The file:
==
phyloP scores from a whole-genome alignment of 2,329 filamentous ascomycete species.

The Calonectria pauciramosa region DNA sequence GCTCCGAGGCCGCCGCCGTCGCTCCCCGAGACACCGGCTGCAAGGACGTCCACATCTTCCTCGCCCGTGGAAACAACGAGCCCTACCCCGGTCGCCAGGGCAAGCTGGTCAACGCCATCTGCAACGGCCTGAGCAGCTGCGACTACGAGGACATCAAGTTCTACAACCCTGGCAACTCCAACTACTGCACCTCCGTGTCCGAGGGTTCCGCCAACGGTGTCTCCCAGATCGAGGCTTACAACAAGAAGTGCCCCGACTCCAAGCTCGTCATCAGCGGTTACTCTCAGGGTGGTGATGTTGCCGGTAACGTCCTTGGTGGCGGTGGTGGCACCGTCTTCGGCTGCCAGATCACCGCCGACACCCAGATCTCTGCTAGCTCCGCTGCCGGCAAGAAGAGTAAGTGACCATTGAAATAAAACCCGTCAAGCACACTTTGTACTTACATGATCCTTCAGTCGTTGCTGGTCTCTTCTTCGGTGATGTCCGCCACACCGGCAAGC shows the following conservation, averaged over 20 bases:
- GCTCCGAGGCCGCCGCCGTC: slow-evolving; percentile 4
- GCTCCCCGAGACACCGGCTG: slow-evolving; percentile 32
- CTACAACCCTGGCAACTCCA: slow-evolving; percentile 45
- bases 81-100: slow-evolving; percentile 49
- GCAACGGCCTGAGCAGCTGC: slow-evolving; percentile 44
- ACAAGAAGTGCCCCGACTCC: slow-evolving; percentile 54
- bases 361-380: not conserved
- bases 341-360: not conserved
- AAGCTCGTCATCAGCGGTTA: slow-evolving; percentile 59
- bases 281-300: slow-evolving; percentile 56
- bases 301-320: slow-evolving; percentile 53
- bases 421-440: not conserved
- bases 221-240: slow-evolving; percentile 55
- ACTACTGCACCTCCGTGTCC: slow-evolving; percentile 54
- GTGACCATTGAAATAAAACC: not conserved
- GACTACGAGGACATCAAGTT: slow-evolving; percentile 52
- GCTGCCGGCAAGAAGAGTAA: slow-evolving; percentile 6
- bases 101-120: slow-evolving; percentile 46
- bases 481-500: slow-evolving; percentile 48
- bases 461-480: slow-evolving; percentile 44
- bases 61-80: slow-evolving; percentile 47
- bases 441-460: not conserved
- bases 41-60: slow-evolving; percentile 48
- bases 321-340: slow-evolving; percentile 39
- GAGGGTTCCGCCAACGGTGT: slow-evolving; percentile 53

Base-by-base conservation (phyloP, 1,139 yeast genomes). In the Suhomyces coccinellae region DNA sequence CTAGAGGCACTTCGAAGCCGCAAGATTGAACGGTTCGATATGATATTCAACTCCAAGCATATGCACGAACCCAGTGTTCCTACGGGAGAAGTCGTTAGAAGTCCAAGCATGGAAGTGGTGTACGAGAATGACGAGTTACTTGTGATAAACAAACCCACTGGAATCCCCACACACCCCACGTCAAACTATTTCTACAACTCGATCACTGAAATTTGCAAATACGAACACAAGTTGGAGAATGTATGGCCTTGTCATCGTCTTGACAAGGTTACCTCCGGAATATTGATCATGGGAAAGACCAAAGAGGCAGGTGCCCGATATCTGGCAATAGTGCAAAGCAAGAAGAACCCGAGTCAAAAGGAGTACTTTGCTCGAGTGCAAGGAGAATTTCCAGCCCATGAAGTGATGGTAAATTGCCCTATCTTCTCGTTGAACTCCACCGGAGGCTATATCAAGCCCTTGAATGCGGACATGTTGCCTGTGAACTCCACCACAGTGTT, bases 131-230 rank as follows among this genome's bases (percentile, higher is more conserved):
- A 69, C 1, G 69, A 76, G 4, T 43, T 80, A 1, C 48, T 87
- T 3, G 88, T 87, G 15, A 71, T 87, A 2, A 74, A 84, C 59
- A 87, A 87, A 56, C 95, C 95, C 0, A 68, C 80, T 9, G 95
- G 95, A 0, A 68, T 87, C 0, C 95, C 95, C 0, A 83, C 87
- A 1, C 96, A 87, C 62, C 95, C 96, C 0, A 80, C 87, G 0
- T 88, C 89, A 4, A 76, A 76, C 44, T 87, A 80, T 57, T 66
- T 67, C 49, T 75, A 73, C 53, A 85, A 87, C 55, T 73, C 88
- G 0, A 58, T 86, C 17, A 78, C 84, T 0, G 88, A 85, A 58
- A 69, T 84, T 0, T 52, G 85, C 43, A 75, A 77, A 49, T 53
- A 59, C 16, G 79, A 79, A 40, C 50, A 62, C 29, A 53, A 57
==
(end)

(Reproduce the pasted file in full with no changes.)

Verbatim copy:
phyloP scores from a whole-genome alignment of 2,329 filamentous ascomycete species.

The Calonectria pauciramosa region DNA sequence GCTCCGAGGCCGCCGCCGTCGCTCCCCGAGACACCGGCTGCAAGGACGTCCACATCTTCCTCGCCCGTGGAAACAACGAGCCCTACCCCGGTCGCCAGGGCAAGCTGGTCAACGCCATCTGCAACGGCCTGAGCAGCTGCGACTACGAGGACATCAAGTTCTACAACCCTGGCAACTCCAACTACTGCACCTCCGTGTCCGAGGGTTCCGCCAACGGTGTCTCCCAGATCGAGGCTTACAACAAGAAGTGCCCCGACTCCAAGCTCGTCATCAGCGGTTACTCTCAGGGTGGTGATGTTGCCGGTAACGTCCTTGGTGGCGGTGGTGGCACCGTCTTCGGCTGCCAGATCACCGCCGACACCCAGATCTCTGCTAGCTCCGCTGCCGGCAAGAAGAGTAAGTGACCATTGAAATAAAACCCGTCAAGCACACTTTGTACTTACATGATCCTTCAGTCGTTGCTGGTCTCTTCTTCGGTGATGTCCGCCACACCGGCAAGC shows the following conservation, averaged over 20 bases:
- GCTCCGAGGCCGCCGCCGTC: slow-evolving; percentile 4
- GCTCCCCGAGACACCGGCTG: slow-evolving; percentile 32
- CTACAACCCTGGCAACTCCA: slow-evolving; percentile 45
- bases 81-100: slow-evolving; percentile 49
- GCAACGGCCTGAGCAGCTGC: slow-evolving; percentile 44
- ACAAGAAGTGCCCCGACTCC: slow-evolving; percentile 54
- bases 361-380: not conserved
- bases 341-360: not conserved
- AAGCTCGTCATCAGCGGTTA: slow-evolving; percentile 59
- bases 281-300: slow-evolving; percentile 56
- bases 301-320: slow-evolving; percentile 53
- bases 421-440: not conserved
- bases 221-240: slow-evolving; percentile 55
- ACTACTGCACCTCCGTGTCC: slow-evolving; percentile 54
- GTGACCATTGAAATAAAACC: not conserved
- GACTACGAGGACATCAAGTT: slow-evolving; percentile 52
- GCTGCCGGCAAGAAGAGTAA: slow-evolving; percentile 6
- bases 101-120: slow-evolving; percentile 46
- bases 481-500: slow-evolving; percentile 48
- bases 461-480: slow-evolving; percentile 44
- bases 61-80: slow-evolving; percentile 47
- bases 441-460: not conserved
- bases 41-60: slow-evolving; percentile 48
- bases 321-340: slow-evolving; percentile 39
- GAGGGTTCCGCCAACGGTGT: slow-evolving; percentile 53

Base-by-base conservation (phyloP, 1,139 yeast genomes). In the Suhomyces coccinellae region DNA sequence CTAGAGGCACTTCGAAGCCGCAAGATTGAACGGTTCGATATGATATTCAACTCCAAGCATATGCACGAACCCAGTGTTCCTACGGGAGAAGTCGTTAGAAGTCCAAGCATGGAAGTGGTGTACGAGAATGACGAGTTACTTGTGATAAACAAACCCACTGGAATCCCCACACACCCCACGTCAAACTATTTCTACAACTCGATCACTGAAATTTGCAAATACGAACACAAGTTGGAGAATGTATGGCCTTGTCATCGTCTTGACAAGGTTACCTCCGGAATATTGATCATGGGAAAGACCAAAGAGGCAGGTGCCCGATATCTGGCAATAGTGCAAAGCAAGAAGAACCCGAGTCAAAAGGAGTACTTTGCTCGAGTGCAAGGAGAATTTCCAGCCCATGAAGTGATGGTAAATTGCCCTATCTTCTCGTTGAACTCCACCGGAGGCTATATCAAGCCCTTGAATGCGGACATGTTGCCTGTGAACTCCACCACAGTGTT, bases 131-230 rank as follows among this genome's bases (percentile, higher is more conserved):
- A 69, C 1, G 69, A 76, G 4, T 43, T 80, A 1, C 48, T 87
- T 3, G 88, T 87, G 15, A 71, T 87, A 2, A 74, A 84, C 59
- A 87, A 87, A 56, C 95, C 95, C 0, A 68, C 80, T 9, G 95
- G 95, A 0, A 68, T 87, C 0, C 95, C 95, C 0, A 83, C 87
- A 1, C 96, A 87, C 62, C 95, C 96, C 0, A 80, C 87, G 0
- T 88, C 89, A 4, A 76, A 76, C 44, T 87, A 80, T 57, T 66
- T 67, C 49, T 75, A 73, C 53, A 85, A 87, C 55, T 73, C 88
- G 0, A 58, T 86, C 17, A 78, C 84, T 0, G 88, A 85, A 58
- A 69, T 84, T 0, T 52, G 85, C 43, A 75, A 77, A 49, T 53
- A 59, C 16, G 79, A 79, A 40, C 50, A 62, C 29, A 53, A 57